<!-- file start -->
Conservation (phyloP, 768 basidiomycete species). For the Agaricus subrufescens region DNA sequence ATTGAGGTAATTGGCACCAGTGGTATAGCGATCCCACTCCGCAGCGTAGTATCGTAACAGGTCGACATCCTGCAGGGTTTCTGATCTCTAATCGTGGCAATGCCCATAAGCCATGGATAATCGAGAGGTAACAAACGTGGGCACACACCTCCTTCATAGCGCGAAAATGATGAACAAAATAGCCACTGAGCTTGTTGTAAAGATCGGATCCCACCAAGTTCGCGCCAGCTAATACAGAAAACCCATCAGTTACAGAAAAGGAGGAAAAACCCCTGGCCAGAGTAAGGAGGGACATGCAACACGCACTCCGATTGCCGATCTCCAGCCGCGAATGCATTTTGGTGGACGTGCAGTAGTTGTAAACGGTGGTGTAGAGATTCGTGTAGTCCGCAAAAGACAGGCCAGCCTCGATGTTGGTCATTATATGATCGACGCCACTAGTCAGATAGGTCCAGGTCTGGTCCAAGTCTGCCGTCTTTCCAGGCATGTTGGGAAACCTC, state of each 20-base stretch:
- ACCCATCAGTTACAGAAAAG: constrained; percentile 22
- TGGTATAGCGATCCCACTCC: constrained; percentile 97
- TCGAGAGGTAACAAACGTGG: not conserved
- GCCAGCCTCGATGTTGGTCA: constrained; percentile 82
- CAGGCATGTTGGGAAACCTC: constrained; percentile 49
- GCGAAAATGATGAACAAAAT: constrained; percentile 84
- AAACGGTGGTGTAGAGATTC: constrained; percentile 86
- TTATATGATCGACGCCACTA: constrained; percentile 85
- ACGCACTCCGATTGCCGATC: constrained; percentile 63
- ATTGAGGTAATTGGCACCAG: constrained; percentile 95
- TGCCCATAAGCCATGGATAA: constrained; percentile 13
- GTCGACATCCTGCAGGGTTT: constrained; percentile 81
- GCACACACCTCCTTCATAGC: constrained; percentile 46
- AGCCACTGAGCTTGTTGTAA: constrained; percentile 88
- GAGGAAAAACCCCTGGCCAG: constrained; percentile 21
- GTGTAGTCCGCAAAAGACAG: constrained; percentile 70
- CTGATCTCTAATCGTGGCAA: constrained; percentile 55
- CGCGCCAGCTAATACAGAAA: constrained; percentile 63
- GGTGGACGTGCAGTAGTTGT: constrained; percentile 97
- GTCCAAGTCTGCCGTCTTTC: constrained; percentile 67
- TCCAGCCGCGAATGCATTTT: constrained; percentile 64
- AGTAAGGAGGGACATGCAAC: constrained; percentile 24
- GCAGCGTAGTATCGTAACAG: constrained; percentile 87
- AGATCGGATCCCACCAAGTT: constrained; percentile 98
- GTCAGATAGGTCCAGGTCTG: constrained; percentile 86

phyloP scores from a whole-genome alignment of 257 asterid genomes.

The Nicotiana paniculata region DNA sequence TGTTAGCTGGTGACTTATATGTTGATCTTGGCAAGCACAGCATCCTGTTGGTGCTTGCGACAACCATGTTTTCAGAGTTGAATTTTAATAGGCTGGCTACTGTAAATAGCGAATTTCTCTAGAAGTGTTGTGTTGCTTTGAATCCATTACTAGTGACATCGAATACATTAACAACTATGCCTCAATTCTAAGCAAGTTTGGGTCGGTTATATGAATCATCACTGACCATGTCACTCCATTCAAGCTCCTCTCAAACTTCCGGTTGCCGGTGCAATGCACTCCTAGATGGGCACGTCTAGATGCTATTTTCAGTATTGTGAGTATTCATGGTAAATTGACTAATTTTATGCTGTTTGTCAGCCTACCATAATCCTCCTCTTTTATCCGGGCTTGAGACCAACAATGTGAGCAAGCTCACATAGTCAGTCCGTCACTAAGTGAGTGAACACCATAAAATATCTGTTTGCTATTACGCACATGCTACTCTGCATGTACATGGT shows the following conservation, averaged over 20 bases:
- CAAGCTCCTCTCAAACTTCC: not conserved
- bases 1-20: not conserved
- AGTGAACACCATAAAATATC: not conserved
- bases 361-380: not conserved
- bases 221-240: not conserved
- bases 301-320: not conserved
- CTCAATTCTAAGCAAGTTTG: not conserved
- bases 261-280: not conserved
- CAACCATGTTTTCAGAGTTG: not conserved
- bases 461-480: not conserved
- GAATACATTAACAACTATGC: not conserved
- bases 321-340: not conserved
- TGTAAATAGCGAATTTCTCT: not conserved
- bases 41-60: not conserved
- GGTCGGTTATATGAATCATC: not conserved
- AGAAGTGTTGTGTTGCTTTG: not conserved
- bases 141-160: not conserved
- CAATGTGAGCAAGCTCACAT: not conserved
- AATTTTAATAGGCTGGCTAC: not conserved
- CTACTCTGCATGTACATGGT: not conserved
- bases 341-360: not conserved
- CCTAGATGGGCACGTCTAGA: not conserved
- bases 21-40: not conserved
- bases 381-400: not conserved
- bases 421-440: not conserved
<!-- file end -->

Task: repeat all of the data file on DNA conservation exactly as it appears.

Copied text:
Conservation (phyloP, 768 basidiomycete species). For the Agaricus subrufescens region DNA sequence ATTGAGGTAATTGGCACCAGTGGTATAGCGATCCCACTCCGCAGCGTAGTATCGTAACAGGTCGACATCCTGCAGGGTTTCTGATCTCTAATCGTGGCAATGCCCATAAGCCATGGATAATCGAGAGGTAACAAACGTGGGCACACACCTCCTTCATAGCGCGAAAATGATGAACAAAATAGCCACTGAGCTTGTTGTAAAGATCGGATCCCACCAAGTTCGCGCCAGCTAATACAGAAAACCCATCAGTTACAGAAAAGGAGGAAAAACCCCTGGCCAGAGTAAGGAGGGACATGCAACACGCACTCCGATTGCCGATCTCCAGCCGCGAATGCATTTTGGTGGACGTGCAGTAGTTGTAAACGGTGGTGTAGAGATTCGTGTAGTCCGCAAAAGACAGGCCAGCCTCGATGTTGGTCATTATATGATCGACGCCACTAGTCAGATAGGTCCAGGTCTGGTCCAAGTCTGCCGTCTTTCCAGGCATGTTGGGAAACCTC, state of each 20-base stretch:
- ACCCATCAGTTACAGAAAAG: constrained; percentile 22
- TGGTATAGCGATCCCACTCC: constrained; percentile 97
- TCGAGAGGTAACAAACGTGG: not conserved
- GCCAGCCTCGATGTTGGTCA: constrained; percentile 82
- CAGGCATGTTGGGAAACCTC: constrained; percentile 49
- GCGAAAATGATGAACAAAAT: constrained; percentile 84
- AAACGGTGGTGTAGAGATTC: constrained; percentile 86
- TTATATGATCGACGCCACTA: constrained; percentile 85
- ACGCACTCCGATTGCCGATC: constrained; percentile 63
- ATTGAGGTAATTGGCACCAG: constrained; percentile 95
- TGCCCATAAGCCATGGATAA: constrained; percentile 13
- GTCGACATCCTGCAGGGTTT: constrained; percentile 81
- GCACACACCTCCTTCATAGC: constrained; percentile 46
- AGCCACTGAGCTTGTTGTAA: constrained; percentile 88
- GAGGAAAAACCCCTGGCCAG: constrained; percentile 21
- GTGTAGTCCGCAAAAGACAG: constrained; percentile 70
- CTGATCTCTAATCGTGGCAA: constrained; percentile 55
- CGCGCCAGCTAATACAGAAA: constrained; percentile 63
- GGTGGACGTGCAGTAGTTGT: constrained; percentile 97
- GTCCAAGTCTGCCGTCTTTC: constrained; percentile 67
- TCCAGCCGCGAATGCATTTT: constrained; percentile 64
- AGTAAGGAGGGACATGCAAC: constrained; percentile 24
- GCAGCGTAGTATCGTAACAG: constrained; percentile 87
- AGATCGGATCCCACCAAGTT: constrained; percentile 98
- GTCAGATAGGTCCAGGTCTG: constrained; percentile 86

phyloP scores from a whole-genome alignment of 257 asterid genomes.

The Nicotiana paniculata region DNA sequence TGTTAGCTGGTGACTTATATGTTGATCTTGGCAAGCACAGCATCCTGTTGGTGCTTGCGACAACCATGTTTTCAGAGTTGAATTTTAATAGGCTGGCTACTGTAAATAGCGAATTTCTCTAGAAGTGTTGTGTTGCTTTGAATCCATTACTAGTGACATCGAATACATTAACAACTATGCCTCAATTCTAAGCAAGTTTGGGTCGGTTATATGAATCATCACTGACCATGTCACTCCATTCAAGCTCCTCTCAAACTTCCGGTTGCCGGTGCAATGCACTCCTAGATGGGCACGTCTAGATGCTATTTTCAGTATTGTGAGTATTCATGGTAAATTGACTAATTTTATGCTGTTTGTCAGCCTACCATAATCCTCCTCTTTTATCCGGGCTTGAGACCAACAATGTGAGCAAGCTCACATAGTCAGTCCGTCACTAAGTGAGTGAACACCATAAAATATCTGTTTGCTATTACGCACATGCTACTCTGCATGTACATGGT shows the following conservation, averaged over 20 bases:
- CAAGCTCCTCTCAAACTTCC: not conserved
- bases 1-20: not conserved
- AGTGAACACCATAAAATATC: not conserved
- bases 361-380: not conserved
- bases 221-240: not conserved
- bases 301-320: not conserved
- CTCAATTCTAAGCAAGTTTG: not conserved
- bases 261-280: not conserved
- CAACCATGTTTTCAGAGTTG: not conserved
- bases 461-480: not conserved
- GAATACATTAACAACTATGC: not conserved
- bases 321-340: not conserved
- TGTAAATAGCGAATTTCTCT: not conserved
- bases 41-60: not conserved
- GGTCGGTTATATGAATCATC: not conserved
- AGAAGTGTTGTGTTGCTTTG: not conserved
- bases 141-160: not conserved
- CAATGTGAGCAAGCTCACAT: not conserved
- AATTTTAATAGGCTGGCTAC: not conserved
- CTACTCTGCATGTACATGGT: not conserved
- bases 341-360: not conserved
- CCTAGATGGGCACGTCTAGA: not conserved
- bases 21-40: not conserved
- bases 381-400: not conserved
- bases 421-440: not conserved